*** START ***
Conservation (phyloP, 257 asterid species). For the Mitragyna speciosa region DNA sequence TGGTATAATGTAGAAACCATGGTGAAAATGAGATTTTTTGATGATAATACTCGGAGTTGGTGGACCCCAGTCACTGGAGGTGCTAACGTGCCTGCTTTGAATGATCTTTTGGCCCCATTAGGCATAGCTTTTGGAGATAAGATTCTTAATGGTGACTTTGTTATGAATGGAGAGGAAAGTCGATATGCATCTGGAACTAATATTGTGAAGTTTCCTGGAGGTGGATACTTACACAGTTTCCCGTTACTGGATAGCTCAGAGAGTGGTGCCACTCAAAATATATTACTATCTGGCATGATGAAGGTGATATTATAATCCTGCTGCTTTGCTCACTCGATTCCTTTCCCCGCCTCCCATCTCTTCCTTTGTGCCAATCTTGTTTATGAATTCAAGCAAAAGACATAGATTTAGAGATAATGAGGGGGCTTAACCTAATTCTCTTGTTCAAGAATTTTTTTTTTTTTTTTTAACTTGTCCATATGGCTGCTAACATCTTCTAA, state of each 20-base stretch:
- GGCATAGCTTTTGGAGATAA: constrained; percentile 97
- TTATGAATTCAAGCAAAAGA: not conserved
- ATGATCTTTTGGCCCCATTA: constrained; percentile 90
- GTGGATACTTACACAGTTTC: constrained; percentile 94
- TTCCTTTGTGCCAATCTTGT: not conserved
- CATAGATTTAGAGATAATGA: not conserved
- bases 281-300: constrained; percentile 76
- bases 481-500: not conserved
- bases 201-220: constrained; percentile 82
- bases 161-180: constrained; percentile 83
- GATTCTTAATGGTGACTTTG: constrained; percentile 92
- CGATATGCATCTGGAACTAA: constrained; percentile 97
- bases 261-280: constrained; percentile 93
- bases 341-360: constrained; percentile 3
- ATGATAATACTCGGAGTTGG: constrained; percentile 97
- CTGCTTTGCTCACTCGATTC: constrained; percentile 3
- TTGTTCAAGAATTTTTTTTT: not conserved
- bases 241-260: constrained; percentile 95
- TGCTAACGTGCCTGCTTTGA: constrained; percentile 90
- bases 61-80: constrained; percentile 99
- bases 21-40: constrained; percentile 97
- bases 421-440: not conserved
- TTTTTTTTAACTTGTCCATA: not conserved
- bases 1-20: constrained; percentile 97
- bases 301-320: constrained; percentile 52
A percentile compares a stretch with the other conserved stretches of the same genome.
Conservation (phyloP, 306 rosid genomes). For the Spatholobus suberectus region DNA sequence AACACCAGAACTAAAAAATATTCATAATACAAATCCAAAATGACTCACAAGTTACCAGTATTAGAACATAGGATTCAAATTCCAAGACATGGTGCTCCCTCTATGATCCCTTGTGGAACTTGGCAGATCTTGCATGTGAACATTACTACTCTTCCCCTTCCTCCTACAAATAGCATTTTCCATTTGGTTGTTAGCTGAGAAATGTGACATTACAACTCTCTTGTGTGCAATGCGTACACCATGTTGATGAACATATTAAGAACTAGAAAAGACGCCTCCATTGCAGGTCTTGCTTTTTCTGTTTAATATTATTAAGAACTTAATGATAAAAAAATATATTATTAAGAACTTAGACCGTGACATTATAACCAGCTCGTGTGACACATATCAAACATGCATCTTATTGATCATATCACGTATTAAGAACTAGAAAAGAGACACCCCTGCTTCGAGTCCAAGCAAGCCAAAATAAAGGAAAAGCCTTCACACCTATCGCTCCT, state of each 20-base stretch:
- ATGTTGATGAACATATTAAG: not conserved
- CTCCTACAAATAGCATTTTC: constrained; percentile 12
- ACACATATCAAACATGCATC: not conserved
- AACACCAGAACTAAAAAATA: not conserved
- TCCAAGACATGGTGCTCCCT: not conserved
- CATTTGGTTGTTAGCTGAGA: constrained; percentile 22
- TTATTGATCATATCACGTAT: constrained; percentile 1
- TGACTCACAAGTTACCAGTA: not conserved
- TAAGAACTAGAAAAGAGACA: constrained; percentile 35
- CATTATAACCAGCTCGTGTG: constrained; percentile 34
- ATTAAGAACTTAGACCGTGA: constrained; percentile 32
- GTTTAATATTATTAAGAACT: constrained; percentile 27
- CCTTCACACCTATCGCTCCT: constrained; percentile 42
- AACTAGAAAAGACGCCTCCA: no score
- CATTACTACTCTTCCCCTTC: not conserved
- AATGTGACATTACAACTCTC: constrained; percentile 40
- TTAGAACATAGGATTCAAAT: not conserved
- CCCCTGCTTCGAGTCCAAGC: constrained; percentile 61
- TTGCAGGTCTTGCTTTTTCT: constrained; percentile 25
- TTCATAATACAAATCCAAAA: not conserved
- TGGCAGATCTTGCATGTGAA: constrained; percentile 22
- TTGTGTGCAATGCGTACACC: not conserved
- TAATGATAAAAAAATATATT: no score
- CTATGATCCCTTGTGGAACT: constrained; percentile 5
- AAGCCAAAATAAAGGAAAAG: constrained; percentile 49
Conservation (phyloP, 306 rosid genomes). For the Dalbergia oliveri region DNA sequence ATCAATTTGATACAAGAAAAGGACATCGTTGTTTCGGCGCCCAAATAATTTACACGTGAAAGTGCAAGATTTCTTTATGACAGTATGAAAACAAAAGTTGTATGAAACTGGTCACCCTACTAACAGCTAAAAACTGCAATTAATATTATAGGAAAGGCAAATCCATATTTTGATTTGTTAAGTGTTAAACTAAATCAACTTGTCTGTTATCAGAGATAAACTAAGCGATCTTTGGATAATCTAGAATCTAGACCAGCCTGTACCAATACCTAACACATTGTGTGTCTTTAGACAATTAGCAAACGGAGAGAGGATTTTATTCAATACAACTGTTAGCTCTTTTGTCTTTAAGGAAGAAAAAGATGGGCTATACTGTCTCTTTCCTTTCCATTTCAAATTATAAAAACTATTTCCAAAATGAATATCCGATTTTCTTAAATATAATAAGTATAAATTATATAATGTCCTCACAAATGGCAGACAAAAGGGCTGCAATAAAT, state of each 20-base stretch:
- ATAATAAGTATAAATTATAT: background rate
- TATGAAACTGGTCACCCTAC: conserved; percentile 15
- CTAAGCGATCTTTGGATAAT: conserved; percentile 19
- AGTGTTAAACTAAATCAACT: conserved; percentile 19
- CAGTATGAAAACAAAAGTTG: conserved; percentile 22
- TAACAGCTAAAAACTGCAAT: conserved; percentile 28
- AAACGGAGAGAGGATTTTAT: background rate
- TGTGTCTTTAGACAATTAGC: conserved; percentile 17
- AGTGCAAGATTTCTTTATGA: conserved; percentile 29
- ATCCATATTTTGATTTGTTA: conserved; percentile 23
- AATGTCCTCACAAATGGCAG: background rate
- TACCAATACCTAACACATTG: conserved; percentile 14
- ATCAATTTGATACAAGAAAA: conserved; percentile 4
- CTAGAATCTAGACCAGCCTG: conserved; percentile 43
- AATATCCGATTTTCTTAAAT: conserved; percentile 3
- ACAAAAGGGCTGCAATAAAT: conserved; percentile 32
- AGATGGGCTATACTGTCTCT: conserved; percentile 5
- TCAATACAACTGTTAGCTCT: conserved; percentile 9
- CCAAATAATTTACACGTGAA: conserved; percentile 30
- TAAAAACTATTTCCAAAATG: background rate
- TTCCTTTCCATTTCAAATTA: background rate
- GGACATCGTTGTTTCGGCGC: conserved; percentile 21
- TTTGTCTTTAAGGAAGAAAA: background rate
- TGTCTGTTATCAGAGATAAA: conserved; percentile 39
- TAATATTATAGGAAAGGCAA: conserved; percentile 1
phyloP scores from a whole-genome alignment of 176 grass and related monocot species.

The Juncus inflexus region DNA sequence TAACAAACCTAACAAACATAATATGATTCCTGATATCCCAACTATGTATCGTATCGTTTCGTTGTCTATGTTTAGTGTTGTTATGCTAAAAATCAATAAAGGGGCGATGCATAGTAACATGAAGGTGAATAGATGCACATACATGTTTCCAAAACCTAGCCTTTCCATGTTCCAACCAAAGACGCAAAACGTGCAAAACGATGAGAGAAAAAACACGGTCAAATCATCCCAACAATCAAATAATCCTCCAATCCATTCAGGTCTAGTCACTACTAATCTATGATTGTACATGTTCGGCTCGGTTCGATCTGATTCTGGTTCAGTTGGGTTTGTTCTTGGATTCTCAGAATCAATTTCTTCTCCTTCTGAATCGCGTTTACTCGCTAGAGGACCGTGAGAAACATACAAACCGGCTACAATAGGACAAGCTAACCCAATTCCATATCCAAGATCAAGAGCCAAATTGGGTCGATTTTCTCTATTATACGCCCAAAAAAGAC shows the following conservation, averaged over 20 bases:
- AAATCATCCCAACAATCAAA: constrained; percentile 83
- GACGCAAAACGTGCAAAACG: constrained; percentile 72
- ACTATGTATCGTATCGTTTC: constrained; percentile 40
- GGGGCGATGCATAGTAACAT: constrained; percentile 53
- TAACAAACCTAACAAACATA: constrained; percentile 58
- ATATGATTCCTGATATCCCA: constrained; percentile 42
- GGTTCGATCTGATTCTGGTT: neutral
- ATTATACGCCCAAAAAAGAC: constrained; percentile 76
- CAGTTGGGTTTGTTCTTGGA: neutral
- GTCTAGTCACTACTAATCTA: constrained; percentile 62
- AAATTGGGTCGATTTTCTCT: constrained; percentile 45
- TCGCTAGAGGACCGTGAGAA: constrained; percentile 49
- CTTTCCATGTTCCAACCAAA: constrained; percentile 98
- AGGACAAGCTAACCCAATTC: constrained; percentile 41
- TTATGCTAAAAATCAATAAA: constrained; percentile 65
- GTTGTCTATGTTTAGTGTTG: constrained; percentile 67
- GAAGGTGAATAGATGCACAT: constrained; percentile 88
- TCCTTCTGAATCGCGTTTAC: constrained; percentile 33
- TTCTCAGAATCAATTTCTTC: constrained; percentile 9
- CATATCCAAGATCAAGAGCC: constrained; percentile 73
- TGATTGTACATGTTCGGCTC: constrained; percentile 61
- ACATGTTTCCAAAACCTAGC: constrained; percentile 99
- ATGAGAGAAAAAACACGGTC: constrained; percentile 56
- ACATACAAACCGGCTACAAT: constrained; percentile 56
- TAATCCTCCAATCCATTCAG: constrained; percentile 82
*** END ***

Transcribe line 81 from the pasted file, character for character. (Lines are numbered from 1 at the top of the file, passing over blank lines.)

The Juncus inflexus region DNA sequence TAACAAACCTAACAAACATAATATGATTCCTGATATCCCAACTATGTATCGTATCGTTTCGTTGTCTATGTTTAGTGTTGTTATGCTAAAAATCAATAAAGGGGCGATGCATAGTAACATGAAGGTGAATAGATGCACATACATGTTTCCAAAACCTAGCCTTTCCATGTTCCAACCAAAGACGCAAAACGTGCAAAACGATGAGAGAAAAAACACGGTCAAATCATCCCAACAATCAAATAATCCTCCAATCCATTCAGGTCTAGTCACTACTAATCTATGATTGTACATGTTCGGCTCGGTTCGATCTGATTCTGGTTCAGTTGGGTTTGTTCTTGGATTCTCAGAATCAATTTCTTCTCCTTCTGAATCGCGTTTACTCGCTAGAGGACCGTGAGAAACATACAAACCGGCTACAATAGGACAAGCTAACCCAATTCCATATCCAAGATCAAGAGCCAAATTGGGTCGATTTTCTCTATTATACGCCCAAAAAAGAC shows the following conservation, averaged over 20 bases: